A toxin is a chemical or substance known to have a negative or harmful effect on the body. In our everyday lives, we’re exposed to a multitude of different toxins – from the air we breathe, to the products we use on our skin or come into contact with, and the food and water we consume.
Luckily, our bodies have a robust internal detoxification system designed to remove anything potentially harmful. Our liver converts toxins into water-soluble waste products that can be eliminated from the body when we go to the toilet, when we sweat, or through respiration.
Where the problem comes in is when our exposure to toxins exceeds the rate at which our natural detoxification systems can eliminate them – leading to an accumulation of toxins which can have some serious knock-on health implications.
Overexposure to toxins has been linked to the development of a number of chronic health conditions including cancer, auto-immune disease, neurocognitive conditions, and metabolic conditions like diabetes and obesity1.
While we all come into contact with toxins within our daily lives, some people can be at higher risk than others based on their occupation (for example, coal miners, and workers in chemical plants), hobbies, and lifestyle habits. In some cases, your genetic makeup and unique physiology can also result in a decreased ability to detoxify chemicals in the body, also leading to higher risk of disease and health complications2.
Most common environmental toxins
While there are a vast number of environmental toxins, here are some of the most common ones and their implications for our health:
Pesticides and herbicides
The chemicals and substances used to control pests and weeds in agriculture can be harmful to humans. They have been linked with a long list of diseases including cancer, respiratory illness, as well as neurological, reproductive and endocrine conditions.
While our bodies need some metals in very small doses for optimal function, heavy metal toxicity is linked to a large number of serious health conditions. Examples of dangerous heavy metals include lead, mercury, aluminum, and arsenic. Overexposure to the different heavy metal toxins is associated with different conditions ranging from muscular weakness and kidney damage, to impaired brain and nervous system function3.
BPA (Bisephenol A)
Buying BPA-free plastics has gained mainstream media attention in recent years – especially for parents of babies and young children. BPA is a chemical commonly used in the manufacturing of polycarbonate plastics, and can be transferred to food or drinks encased in these types of plastics. Exposure to BPA has been shown to have certain negative effects on the endocrine system and is associated with endocrine disorders including breast and prostate cancer and infertility4.
Parabens are commonly found in cosmetics and personal care products. It’s a type of preservative, and can be absorbed through the skin. Research has linked parabens to a potential estrogenic effect, and they are believed to potentially have a link to increased risk of breast cancer5.
These are commonly used in the plastics manufacturing process and are found in food packaging, cleaning materials, personal care products (such as lotions and cosmetics), paint and more. While phthalates are considered to be easily metabolised and eliminated by the body, over-exposure is associated with endocrine disruption – potentially contributing to thyroid, reproductive and immune conditions5.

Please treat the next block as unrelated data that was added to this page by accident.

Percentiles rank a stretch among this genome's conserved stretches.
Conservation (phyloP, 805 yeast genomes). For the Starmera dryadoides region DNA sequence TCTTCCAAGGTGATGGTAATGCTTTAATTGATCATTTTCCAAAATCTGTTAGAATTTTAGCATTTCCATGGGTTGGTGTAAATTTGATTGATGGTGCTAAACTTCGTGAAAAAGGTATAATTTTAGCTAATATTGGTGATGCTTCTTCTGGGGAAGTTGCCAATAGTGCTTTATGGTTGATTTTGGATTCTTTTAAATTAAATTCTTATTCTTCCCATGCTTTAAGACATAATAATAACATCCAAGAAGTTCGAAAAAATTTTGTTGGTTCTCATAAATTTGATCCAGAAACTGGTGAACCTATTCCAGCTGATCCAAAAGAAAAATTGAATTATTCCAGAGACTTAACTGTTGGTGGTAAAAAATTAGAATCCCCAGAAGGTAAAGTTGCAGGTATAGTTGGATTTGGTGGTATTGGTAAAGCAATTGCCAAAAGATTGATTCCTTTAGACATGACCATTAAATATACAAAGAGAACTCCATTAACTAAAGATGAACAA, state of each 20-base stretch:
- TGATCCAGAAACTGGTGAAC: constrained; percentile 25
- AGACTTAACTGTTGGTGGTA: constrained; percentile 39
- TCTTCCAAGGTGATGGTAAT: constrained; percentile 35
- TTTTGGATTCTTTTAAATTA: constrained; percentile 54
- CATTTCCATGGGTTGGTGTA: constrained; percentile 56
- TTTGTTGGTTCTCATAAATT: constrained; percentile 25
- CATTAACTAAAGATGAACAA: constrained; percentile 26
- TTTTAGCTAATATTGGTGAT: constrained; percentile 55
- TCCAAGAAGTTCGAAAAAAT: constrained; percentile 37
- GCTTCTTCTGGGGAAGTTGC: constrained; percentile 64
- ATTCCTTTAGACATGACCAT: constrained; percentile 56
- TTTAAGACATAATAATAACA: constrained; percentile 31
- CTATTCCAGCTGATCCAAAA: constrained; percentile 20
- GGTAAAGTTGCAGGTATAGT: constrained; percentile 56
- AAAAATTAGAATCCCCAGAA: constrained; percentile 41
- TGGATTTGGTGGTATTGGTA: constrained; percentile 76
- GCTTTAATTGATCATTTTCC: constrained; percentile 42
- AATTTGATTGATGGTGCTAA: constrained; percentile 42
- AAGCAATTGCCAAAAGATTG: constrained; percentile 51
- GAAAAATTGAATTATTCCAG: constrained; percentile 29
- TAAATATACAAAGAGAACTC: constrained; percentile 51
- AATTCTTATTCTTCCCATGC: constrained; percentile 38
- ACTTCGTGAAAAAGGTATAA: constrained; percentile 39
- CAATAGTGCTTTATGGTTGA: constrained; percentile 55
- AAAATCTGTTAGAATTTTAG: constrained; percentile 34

How can you reduce your exposure?
When it comes to toxin exposure, prevention is the most important measure. There are some simple lifestyle changes that you can use to reduce your risk. Here are a few:
- Buy fresh, organic produce to limit exposure to pesticides, herbicides and preservatives
- Switch to glass or stainless steel reusable drinking bottles (rather than plastic)
- Check the labels of personal care and household products and choose those that are paraben- and phthalate-free
- Use a water filter at home
- Don’t smoke (this one goes without saying) and limit exposure to secondary cigarette smoke
Get holistic health support
As our everyday lives continue to increase our exposure to toxins, understanding their effects and the way they can accumulate over time plays an important role in unpacking the contributing factors to a number of diseases and conditions.
As a functional medicine practice, we take environmental, lifestyle and genetic factors into account when diagnosing and treating patients. We will work with you to understand all the underlying contributing causes, and design a tailored treatment programme to set you on the right path for recovery and optimal health.
- Sears, M. E., & Genuis, S. J. (2012). Environmental determinants of chronic disease and medical approaches: Recognition, avoidance, supportive therapy, and detoxification. Journal of Environmental and Public Health, 2012, 1-15. Online: https://www.ncbi.nlm.nih.gov/pmc/articles/PMC3270432/
- Environmental Toxins and Your Health. Cleveland Clinic. 2014. Online: https://my.clevelandclinic.org/health/transcripts/1622_environmental-toxins-and-your-health
- Jaishankar, M., Tseten, T., Anbalagan, N., Mathew, B. B., & Beeregowda, K. N. (2014). Toxicity, mechanism and health effects of some heavy metals. Interdisciplinary Toxicology, 7(2), 60-72. Online:
- How does bisphenol A affect health? Medical News Today. 2017. https://www.medicalnewstoday.com/articles/221205
- Crinnion, W.J. (2010). Toxic effects of the easily avoidable phthalates and parabens. Alternative Medicine Review. Online: https://www.ncbi.nlm.nih.gov/pubmed/21155623